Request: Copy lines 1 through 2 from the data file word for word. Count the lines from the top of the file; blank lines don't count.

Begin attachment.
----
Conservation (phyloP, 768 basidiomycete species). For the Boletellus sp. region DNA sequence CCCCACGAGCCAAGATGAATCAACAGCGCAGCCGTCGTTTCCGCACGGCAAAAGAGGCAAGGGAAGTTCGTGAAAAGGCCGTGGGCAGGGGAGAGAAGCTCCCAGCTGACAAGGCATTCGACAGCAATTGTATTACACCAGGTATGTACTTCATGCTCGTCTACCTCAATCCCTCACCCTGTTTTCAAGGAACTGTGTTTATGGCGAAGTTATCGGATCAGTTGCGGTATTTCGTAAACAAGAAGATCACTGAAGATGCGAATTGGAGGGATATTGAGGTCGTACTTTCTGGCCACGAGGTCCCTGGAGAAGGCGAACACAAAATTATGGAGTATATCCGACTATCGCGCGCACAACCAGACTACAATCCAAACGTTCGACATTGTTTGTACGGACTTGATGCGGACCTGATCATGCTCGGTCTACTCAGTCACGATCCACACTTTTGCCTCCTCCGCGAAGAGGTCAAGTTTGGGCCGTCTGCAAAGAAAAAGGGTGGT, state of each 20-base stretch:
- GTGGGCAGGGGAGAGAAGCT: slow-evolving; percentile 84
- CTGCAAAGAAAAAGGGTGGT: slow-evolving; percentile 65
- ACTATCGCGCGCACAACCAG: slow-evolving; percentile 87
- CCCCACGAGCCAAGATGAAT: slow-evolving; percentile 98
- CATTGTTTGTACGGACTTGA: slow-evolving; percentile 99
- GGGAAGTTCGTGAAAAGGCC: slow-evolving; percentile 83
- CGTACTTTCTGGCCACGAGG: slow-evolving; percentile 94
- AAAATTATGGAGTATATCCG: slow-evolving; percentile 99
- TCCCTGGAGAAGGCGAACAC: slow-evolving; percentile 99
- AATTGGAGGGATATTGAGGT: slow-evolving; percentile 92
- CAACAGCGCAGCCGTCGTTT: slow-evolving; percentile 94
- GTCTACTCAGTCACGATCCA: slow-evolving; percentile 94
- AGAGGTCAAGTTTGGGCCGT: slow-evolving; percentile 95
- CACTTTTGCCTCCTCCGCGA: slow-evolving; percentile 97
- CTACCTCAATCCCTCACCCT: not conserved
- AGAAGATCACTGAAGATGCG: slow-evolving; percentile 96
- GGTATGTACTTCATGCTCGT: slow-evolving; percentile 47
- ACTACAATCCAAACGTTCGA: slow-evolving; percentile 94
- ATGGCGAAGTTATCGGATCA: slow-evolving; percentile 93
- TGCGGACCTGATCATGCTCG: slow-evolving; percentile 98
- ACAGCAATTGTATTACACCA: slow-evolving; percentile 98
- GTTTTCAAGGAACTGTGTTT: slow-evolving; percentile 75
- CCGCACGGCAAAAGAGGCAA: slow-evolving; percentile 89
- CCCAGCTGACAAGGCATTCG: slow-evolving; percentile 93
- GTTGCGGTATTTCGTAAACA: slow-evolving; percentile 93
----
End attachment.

Conservation (phyloP, 768 basidiomycete species). For the Boletellus sp. region DNA sequence CCCCACGAGCCAAGATGAATCAACAGCGCAGCCGTCGTTTCCGCACGGCAAAAGAGGCAAGGGAAGTTCGTGAAAAGGCCGTGGGCAGGGGAGAGAAGCTCCCAGCTGACAAGGCATTCGACAGCAATTGTATTACACCAGGTATGTACTTCATGCTCGTCTACCTCAATCCCTCACCCTGTTTTCAAGGAACTGTGTTTATGGCGAAGTTATCGGATCAGTTGCGGTATTTCGTAAACAAGAAGATCACTGAAGATGCGAATTGGAGGGATATTGAGGTCGTACTTTCTGGCCACGAGGTCCCTGGAGAAGGCGAACACAAAATTATGGAGTATATCCGACTATCGCGCGCACAACCAGACTACAATCCAAACGTTCGACATTGTTTGTACGGACTTGATGCGGACCTGATCATGCTCGGTCTACTCAGTCACGATCCACACTTTTGCCTCCTCCGCGAAGAGGTCAAGTTTGGGCCGTCTGCAAAGAAAAAGGGTGGT, state of each 20-base stretch:
- GTGGGCAGGGGAGAGAAGCT: slow-evolving; percentile 84